Miyazaki: I actually had another intention regarding Anor Londo, which was related to Demon’s Souls, the game I had directly previously. That game took place in an early era of the Middle Ages and the really complex details that required made the design really difficult. I wanted to take this opportunity to fully explore that aspect of the medieval style with Dark Souls. Anor Londo is a culturally rich location, so I figured an intricate design, a detailed approach to the visual side of it would not look odd, so I think it’s safe to say Anor Londo scores pretty high in terms of design.
Otsuka: Now for the Duke’s Archives and Crystal Cave. Where the Archives influenced by what I think it was influenced by?
Miyazaki: I think it’s pretty obvious that the revolving staircase is a reference to Harry Potter. It was a personal desire of mine to have a location called an archive, so that’s where the general idea came from. I do think that we could’ve done more with the details in those locations though.
Otsuka: What about the New Londo ruins?
Miyazaki: We took a somewhat different approach to the New Londo ruins. By that I mean we took the structural style straight from a building that exists in the real world, Mont Saint-Michel. Of course it’s not an exact copy or anything, but I think you can easily spot the similarities if you compare the two. Armored Core taught me that locations and buildings that are based on real things as opposed to coming purely from the imagination of a planner, designer or graphic designer, tend to have a good blend of concepts and intricate layers of details, so I wanted to try it out with Dark Souls. This method turned out to have both pros and cons, but I think it was a worthwhile experiment because it made me recognize a lot of things that I probably would’ve never thought off on my own. The sheer volume of detail is something you can really appreciate when you view it from afar. Anyway, because we had approached the New Londo ruins from this angle, the actual design work came at the end of the process.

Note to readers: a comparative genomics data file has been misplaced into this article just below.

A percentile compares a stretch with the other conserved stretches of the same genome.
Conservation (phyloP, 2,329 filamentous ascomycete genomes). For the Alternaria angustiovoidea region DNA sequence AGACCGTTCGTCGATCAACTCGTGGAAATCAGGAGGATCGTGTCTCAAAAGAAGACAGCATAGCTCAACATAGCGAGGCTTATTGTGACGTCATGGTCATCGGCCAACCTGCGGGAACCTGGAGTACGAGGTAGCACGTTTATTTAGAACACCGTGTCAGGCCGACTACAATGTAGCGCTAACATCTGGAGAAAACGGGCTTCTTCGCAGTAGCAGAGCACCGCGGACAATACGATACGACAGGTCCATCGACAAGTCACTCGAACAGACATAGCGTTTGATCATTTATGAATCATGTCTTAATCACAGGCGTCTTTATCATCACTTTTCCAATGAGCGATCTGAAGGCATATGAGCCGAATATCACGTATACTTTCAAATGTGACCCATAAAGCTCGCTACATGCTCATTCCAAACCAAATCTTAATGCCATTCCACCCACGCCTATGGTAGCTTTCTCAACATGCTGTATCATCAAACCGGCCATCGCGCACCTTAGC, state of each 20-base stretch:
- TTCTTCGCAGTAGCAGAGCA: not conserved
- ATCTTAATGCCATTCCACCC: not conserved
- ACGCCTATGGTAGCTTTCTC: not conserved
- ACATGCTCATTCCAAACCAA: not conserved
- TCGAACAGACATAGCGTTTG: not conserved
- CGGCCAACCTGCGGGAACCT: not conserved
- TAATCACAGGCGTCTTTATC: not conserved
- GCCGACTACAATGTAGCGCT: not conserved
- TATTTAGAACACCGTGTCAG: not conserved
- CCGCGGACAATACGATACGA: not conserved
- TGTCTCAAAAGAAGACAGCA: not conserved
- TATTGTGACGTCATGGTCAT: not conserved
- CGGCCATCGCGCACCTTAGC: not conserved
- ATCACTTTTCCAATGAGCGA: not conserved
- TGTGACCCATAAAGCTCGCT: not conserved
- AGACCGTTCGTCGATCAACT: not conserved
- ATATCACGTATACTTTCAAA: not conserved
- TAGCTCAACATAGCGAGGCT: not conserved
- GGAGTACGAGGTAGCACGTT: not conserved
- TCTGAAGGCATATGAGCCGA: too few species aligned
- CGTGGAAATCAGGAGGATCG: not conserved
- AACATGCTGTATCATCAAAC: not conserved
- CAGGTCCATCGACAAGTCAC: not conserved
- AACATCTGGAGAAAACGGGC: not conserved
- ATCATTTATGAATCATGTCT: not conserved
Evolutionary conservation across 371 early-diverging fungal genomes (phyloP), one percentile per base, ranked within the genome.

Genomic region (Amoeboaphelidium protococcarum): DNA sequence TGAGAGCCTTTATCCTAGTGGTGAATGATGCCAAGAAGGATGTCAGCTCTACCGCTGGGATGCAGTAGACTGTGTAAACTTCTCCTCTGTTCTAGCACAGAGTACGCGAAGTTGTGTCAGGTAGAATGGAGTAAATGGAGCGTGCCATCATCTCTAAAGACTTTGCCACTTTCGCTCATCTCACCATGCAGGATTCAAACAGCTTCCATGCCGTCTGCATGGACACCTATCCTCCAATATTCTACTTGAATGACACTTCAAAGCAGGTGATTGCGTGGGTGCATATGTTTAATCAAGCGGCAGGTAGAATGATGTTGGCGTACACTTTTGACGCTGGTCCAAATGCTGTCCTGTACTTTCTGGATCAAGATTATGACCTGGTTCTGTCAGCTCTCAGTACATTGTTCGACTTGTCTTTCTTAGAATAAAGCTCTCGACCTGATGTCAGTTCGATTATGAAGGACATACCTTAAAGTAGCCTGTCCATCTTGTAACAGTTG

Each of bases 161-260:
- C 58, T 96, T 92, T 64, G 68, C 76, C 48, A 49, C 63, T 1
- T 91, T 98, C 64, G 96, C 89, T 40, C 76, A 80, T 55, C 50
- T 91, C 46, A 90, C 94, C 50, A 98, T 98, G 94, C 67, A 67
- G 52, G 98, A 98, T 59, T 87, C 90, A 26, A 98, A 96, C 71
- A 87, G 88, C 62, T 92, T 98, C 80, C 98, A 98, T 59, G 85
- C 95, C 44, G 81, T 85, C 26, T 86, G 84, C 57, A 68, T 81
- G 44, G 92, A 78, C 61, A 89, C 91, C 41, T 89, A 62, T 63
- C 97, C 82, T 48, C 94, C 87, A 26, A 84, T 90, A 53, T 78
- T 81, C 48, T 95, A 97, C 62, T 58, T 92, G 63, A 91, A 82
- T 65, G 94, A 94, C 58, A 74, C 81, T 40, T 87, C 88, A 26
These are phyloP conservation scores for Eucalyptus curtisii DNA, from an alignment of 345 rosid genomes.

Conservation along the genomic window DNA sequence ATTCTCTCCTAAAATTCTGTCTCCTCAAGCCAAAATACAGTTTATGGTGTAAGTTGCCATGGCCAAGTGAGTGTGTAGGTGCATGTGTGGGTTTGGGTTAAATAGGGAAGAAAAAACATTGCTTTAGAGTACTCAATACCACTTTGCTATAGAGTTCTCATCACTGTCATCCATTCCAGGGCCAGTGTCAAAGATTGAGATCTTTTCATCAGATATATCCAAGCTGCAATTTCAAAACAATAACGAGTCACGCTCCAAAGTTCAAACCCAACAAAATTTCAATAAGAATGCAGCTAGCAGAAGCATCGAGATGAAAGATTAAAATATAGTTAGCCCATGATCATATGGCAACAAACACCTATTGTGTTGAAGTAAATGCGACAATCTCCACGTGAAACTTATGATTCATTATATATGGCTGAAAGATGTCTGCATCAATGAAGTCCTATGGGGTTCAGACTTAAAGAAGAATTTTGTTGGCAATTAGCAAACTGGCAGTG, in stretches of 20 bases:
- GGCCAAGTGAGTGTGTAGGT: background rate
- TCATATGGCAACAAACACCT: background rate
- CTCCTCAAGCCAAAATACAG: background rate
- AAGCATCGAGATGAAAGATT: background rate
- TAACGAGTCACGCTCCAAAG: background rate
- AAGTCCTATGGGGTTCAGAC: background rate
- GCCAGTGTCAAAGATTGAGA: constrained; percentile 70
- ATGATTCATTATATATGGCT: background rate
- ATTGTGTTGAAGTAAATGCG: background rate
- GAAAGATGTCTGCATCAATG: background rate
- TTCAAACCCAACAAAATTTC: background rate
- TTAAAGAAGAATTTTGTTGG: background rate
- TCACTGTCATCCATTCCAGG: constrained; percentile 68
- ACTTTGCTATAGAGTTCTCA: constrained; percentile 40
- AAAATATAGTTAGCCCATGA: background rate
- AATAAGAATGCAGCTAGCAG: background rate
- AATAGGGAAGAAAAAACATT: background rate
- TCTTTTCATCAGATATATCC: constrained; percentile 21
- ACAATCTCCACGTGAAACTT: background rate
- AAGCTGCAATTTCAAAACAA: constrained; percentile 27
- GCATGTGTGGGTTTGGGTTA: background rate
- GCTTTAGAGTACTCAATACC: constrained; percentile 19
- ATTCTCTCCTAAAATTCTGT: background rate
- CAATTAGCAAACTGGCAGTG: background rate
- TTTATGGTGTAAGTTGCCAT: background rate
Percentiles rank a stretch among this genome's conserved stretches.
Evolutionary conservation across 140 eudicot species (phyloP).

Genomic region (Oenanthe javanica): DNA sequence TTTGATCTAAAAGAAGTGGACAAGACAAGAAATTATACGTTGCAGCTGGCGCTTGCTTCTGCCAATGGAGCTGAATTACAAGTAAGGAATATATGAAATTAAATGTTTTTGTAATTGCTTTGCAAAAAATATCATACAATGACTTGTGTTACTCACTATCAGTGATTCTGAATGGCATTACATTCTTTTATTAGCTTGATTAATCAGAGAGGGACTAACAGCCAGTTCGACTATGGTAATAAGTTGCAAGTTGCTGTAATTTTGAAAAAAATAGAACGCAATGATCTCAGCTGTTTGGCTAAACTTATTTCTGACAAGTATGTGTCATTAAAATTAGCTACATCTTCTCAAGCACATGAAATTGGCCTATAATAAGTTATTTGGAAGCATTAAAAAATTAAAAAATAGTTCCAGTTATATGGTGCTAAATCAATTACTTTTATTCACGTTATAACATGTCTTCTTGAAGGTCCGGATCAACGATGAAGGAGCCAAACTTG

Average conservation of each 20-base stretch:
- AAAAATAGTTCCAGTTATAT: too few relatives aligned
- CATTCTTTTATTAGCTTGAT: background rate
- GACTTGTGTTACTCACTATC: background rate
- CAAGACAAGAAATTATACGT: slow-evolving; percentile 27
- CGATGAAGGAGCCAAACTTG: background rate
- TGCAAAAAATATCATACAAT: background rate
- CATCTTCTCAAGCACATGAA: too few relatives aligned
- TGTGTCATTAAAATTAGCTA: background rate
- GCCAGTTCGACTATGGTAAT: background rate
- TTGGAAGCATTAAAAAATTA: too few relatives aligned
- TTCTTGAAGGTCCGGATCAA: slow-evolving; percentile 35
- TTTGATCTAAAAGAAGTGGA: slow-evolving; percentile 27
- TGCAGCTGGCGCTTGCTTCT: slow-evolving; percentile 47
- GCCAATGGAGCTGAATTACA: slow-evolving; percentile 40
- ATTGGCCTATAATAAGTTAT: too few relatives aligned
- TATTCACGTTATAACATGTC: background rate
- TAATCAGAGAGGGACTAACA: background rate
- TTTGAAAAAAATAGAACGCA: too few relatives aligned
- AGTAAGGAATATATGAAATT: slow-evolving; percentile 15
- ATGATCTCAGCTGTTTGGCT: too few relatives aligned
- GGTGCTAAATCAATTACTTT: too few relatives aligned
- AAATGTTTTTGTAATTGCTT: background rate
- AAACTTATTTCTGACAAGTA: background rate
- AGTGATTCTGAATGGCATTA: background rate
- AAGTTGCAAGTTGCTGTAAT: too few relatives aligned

Waragai: The New Londo Ruins was another one of mine, and as Miyazaki said aside from some of the more specific details, the general structure and layout were already laid out for us, so it was a relatively easy location to […]
Otsuka: Heading south now, let’s talk about Blighttown.
Miyazaki: The lowest level is like a sewage system, which is a pretty mainstream concept and something it was in common with the Undead Burg. Both locations also had the same graphic designer working on them. They were both based on numerous image boards and it soon became obvious that we wouldn’t be able to incorporate every little detail that we were hoping for. Instead, we had the designer and graphic designer agree on one visual theme and build these locations together through lots of discussions. The only exceptions were the more unique features like the waterwheel elevator
Otsuka: The Demon Ruins seemed to have a completely different flavour.